Not all pages are landing pages. Perhaps you created a new page showing your certifications/awards/testimonials, a page for employee bios and photos, an axillary research report, an explanation about shipping charges, or a new 404 error page. Your goals for the page might not be more traffic. It might be to support your customer service staff by providing a resource they can direct callers to, for example. It might be a legal page like your privacy notice. It might even be a page to satisfy a CEO’s vanity.
Exclude the page from search. For these types of pages you want to check to see that they are not getting search traffic. Be sure that pages like your privacy statement have been excluded in your robots.txt file so the search engines don’t index the page. You might not want to exclude the page from your own site’s search, however, if it has one. Other pages might warrant remaining available for global searches.
Pageviews. You still want to look at your statistics for these pages. For the employee bio page, you might discover that one of your employee’s name is getting search traffic. Maybe that person has a social media following you didn’t know about. For the privacy page, a spike in visits might mean that there’s something negative in the media about your company/organization or about privacy concerns in general that you should know about.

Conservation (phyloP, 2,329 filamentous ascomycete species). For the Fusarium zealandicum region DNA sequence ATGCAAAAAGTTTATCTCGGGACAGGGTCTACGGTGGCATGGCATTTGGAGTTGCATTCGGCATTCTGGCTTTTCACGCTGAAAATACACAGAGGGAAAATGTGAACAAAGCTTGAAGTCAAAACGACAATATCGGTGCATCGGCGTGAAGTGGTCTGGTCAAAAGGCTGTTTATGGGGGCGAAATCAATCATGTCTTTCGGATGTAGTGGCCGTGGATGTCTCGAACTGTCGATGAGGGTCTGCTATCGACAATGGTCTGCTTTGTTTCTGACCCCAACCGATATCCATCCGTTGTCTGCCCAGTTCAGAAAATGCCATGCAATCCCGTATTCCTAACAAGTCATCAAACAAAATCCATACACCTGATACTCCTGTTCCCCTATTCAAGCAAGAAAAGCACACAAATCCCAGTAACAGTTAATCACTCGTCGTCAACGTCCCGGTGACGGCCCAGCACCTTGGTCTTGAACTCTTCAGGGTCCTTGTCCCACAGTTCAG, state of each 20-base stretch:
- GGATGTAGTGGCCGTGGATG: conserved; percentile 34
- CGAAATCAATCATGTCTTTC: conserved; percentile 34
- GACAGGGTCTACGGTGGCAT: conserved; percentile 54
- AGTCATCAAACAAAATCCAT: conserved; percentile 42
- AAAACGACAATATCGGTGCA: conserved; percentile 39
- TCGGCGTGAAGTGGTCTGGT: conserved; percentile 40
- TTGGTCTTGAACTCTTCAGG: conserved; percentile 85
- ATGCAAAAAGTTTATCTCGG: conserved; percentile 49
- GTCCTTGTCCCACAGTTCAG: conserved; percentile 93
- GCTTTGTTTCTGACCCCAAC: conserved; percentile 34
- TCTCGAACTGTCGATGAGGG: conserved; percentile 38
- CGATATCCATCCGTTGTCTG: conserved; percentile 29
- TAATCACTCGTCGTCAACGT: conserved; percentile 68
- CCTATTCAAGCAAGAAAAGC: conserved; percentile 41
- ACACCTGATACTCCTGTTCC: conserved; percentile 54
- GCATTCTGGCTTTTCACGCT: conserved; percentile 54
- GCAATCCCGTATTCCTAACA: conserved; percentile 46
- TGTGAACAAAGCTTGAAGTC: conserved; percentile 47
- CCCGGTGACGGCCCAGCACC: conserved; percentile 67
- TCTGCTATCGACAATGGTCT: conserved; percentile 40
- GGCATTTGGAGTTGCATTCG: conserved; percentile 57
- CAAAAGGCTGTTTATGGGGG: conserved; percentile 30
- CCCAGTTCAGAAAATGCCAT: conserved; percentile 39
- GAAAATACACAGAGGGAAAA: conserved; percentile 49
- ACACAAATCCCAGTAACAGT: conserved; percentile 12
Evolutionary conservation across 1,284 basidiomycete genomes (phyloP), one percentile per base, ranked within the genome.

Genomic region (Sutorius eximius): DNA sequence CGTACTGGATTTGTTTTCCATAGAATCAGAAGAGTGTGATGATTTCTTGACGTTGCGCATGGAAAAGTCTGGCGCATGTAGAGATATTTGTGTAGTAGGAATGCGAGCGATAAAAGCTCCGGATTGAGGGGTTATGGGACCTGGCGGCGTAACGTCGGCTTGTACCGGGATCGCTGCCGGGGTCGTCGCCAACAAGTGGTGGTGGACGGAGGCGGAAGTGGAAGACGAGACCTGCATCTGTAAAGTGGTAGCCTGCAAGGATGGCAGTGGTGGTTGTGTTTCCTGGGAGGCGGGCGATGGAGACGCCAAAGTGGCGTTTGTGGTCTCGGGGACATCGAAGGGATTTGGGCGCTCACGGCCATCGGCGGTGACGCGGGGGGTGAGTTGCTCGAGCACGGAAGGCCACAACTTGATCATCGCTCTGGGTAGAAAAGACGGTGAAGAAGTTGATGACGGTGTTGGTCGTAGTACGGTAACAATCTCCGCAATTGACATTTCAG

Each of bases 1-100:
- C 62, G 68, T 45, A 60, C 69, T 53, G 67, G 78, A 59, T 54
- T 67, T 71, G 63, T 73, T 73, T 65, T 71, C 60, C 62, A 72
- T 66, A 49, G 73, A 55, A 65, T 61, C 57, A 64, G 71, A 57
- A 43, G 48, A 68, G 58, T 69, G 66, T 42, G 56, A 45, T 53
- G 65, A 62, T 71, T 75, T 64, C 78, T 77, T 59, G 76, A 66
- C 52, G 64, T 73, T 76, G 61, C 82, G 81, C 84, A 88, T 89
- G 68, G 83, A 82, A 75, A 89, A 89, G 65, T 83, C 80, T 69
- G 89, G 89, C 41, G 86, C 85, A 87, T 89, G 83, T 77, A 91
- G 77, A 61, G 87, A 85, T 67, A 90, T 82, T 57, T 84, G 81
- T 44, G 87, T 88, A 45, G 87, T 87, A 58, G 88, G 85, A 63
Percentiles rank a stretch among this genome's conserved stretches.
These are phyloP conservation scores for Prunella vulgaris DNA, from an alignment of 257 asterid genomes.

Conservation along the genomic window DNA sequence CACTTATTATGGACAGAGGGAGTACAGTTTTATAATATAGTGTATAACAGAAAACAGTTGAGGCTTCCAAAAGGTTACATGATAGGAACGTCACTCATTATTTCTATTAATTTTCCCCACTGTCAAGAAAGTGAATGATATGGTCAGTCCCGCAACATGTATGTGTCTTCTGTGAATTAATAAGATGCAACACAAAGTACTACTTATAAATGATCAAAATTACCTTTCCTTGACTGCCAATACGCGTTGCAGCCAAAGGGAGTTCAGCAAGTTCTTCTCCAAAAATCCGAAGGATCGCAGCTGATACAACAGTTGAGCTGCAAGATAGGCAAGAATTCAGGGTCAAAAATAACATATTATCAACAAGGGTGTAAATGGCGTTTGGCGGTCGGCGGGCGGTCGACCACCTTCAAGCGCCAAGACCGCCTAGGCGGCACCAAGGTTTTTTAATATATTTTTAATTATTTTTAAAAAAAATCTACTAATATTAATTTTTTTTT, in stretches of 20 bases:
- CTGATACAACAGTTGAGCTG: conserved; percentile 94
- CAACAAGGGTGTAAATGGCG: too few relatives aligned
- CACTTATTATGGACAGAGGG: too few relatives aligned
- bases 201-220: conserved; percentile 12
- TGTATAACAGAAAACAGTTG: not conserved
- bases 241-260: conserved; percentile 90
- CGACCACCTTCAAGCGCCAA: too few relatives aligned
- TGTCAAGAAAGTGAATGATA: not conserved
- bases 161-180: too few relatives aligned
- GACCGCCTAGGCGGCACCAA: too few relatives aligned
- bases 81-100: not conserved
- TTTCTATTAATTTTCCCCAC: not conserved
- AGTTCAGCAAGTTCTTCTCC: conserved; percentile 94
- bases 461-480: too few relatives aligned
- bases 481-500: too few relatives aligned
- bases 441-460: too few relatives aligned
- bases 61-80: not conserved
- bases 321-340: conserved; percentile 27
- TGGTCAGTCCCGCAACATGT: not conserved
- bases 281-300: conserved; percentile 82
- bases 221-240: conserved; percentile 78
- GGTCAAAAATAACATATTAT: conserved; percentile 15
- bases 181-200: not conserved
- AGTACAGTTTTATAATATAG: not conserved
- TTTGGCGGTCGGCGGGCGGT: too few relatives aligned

Conversions. It’s important to know which of your web pages are the power hitters and which are critical. A page without much search traffic can still be an important page in moving your visitor along to taking an action you want them to take.
Look at the stats like these on right. You’ll discover if your new page shows up in the path of those visitors who turn into conversions. Maybe that new page about shipping will give more visitors the confidence to make a purchase.
In the example below, we see that a fairly old blog post lead directly to a request for a price quote. It’s time to review that post and learn from it how to make newer ones perform that well. Or update it and repost it social media sites.
Make sure your pages are performing. One of the great things about the Web is that you can quickly learn if you have a failure. You can keep testing a page until it performs at its highest level.